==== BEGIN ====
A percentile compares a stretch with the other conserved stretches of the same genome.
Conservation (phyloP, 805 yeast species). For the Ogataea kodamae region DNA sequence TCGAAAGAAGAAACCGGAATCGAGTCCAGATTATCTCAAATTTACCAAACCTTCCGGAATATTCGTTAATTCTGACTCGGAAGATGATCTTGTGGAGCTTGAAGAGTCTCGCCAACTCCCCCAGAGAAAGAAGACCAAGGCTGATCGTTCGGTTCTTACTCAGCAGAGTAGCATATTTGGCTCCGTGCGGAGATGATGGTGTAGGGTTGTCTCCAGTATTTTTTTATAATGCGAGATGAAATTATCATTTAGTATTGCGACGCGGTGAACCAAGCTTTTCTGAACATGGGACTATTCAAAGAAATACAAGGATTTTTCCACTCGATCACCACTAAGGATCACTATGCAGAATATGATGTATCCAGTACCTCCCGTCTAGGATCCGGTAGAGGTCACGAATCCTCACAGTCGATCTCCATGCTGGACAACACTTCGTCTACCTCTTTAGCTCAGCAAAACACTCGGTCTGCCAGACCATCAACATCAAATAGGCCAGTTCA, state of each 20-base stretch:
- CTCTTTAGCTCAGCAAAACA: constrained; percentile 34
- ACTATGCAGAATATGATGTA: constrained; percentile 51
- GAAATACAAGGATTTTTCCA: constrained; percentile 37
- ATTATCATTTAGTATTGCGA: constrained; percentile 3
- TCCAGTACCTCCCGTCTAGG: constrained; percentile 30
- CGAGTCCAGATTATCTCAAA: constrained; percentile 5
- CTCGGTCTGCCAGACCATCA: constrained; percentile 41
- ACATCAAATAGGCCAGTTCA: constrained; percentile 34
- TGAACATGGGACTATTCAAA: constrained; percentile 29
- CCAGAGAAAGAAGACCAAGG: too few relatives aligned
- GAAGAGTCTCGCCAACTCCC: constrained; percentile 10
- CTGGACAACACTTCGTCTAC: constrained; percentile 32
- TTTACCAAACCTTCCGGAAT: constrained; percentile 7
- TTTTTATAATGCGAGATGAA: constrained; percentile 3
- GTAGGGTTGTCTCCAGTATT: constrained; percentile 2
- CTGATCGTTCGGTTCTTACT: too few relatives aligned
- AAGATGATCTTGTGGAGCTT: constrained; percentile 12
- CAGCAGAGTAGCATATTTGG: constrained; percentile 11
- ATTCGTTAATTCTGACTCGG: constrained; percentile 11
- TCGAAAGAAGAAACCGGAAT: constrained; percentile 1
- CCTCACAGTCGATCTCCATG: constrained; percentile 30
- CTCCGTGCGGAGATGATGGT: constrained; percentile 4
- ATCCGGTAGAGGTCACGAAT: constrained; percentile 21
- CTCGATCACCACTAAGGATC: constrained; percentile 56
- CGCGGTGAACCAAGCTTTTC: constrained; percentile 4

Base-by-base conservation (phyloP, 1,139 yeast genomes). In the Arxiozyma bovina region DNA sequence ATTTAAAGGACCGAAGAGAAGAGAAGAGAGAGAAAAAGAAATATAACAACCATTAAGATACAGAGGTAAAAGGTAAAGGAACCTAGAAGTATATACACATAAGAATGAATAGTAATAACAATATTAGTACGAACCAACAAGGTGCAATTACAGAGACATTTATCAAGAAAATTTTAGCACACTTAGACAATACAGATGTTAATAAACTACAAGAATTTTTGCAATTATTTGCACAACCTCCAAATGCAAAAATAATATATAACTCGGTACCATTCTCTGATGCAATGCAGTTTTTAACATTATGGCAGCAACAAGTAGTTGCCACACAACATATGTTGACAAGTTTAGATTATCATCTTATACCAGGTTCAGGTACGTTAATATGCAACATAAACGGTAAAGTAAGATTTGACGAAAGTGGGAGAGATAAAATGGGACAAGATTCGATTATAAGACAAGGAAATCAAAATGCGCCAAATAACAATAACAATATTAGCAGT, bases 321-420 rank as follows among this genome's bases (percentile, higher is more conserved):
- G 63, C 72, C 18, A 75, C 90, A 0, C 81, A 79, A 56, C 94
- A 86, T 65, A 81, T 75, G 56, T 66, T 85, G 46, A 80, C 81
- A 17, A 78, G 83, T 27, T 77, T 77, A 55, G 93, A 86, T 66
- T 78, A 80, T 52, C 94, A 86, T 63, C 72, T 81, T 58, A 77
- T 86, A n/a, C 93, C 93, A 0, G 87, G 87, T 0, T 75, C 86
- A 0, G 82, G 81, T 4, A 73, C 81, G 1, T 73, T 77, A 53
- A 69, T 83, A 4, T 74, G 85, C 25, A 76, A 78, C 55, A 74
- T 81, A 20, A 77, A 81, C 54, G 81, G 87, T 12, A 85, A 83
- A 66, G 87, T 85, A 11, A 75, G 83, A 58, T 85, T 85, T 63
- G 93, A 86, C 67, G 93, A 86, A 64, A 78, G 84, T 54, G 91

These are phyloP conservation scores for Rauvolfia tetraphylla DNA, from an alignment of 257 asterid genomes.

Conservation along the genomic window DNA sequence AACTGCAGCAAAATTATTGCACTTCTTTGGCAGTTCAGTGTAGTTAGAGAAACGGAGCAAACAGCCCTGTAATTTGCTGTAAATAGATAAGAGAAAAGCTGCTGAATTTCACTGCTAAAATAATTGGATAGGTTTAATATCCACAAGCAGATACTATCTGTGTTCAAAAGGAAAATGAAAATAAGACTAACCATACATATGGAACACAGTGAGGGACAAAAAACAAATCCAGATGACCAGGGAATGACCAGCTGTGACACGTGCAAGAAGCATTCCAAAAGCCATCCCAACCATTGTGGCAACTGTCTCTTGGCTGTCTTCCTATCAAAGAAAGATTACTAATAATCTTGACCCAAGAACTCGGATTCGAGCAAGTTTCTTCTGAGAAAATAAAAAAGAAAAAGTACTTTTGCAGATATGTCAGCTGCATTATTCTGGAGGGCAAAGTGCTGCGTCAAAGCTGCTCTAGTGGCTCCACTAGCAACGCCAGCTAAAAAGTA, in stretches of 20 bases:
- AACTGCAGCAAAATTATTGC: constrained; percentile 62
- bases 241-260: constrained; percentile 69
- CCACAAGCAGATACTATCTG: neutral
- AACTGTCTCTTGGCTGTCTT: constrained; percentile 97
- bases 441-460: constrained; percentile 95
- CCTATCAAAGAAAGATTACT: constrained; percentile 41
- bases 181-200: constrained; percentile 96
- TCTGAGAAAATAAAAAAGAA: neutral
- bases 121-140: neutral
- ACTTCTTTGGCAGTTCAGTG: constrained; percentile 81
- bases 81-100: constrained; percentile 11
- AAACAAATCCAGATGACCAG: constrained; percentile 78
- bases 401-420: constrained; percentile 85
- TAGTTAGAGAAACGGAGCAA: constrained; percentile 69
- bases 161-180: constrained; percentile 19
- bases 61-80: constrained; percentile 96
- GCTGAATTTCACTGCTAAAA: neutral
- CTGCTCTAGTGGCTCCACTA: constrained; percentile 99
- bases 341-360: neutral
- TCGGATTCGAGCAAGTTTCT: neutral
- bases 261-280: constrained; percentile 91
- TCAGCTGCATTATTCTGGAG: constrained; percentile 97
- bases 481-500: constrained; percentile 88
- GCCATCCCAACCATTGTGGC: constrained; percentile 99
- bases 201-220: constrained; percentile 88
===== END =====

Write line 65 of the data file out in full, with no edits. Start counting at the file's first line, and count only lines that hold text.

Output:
- bases 201-220: constrained; percentile 88